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Water Diversion: Assessing Optimal Flow for Sustaining Populations of the Endangered Hawaiian Stilt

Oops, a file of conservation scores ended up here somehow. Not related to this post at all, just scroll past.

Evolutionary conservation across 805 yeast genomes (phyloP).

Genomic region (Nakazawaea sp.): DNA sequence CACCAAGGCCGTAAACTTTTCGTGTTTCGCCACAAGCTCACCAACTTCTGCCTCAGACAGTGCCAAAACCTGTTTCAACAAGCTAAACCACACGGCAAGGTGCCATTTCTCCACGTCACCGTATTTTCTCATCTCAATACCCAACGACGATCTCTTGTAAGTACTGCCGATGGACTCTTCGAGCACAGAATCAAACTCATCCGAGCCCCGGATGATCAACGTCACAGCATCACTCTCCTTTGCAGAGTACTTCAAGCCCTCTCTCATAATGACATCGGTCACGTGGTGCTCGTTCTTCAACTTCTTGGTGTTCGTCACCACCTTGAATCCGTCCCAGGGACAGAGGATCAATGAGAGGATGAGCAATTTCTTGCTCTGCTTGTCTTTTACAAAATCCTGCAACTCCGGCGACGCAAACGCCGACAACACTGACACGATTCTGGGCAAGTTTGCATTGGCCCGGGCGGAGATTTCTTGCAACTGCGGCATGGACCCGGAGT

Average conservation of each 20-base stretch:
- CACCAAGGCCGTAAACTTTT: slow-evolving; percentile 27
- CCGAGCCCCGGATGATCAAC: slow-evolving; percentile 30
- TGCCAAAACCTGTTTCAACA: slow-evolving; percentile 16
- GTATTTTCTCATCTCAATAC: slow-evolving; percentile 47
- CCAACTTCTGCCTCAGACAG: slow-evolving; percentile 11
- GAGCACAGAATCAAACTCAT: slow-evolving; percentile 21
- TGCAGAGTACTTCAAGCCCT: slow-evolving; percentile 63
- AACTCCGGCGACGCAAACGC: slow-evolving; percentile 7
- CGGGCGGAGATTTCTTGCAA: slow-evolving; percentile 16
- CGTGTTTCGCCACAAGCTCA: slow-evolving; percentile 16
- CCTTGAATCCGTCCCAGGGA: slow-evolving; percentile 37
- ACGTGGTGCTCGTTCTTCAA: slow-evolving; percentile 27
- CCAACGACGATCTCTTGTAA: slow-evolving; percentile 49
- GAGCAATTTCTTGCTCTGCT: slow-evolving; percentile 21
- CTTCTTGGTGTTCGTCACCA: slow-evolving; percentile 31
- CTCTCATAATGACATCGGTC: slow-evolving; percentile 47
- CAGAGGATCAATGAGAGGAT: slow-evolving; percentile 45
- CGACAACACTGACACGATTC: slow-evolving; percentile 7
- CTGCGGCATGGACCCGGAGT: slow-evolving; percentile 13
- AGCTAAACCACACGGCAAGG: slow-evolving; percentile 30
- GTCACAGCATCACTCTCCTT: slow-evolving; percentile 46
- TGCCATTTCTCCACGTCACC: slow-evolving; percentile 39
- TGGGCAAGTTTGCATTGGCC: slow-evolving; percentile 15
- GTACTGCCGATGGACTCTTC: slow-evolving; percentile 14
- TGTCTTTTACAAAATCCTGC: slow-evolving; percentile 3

In Hawai‘i, watersheds are an important natural resource, providing ecosystem services to  residents, including irrigation for agriculture, as well as habitat for native species. On the windward side of O‘ahu, an irrigation system diverts water from Maunawili Watershed into Waimanalo for agricultural use. Kawainui Marsh, a large component of Maunwili Watershed, provides primary nesting and foraging habitat for Hawaii’s native waterfowl, including three endangered species. In this study we are evaluating trade-offs between ecosystem services provided by Kawainui Marsh and economic changes in Waimanalo agriculture due to the transfer of water. Results from this study may be used to inform watershed management decisions in Hawai‘i, and may be applied to other watersheds with similar management tradeoffs.

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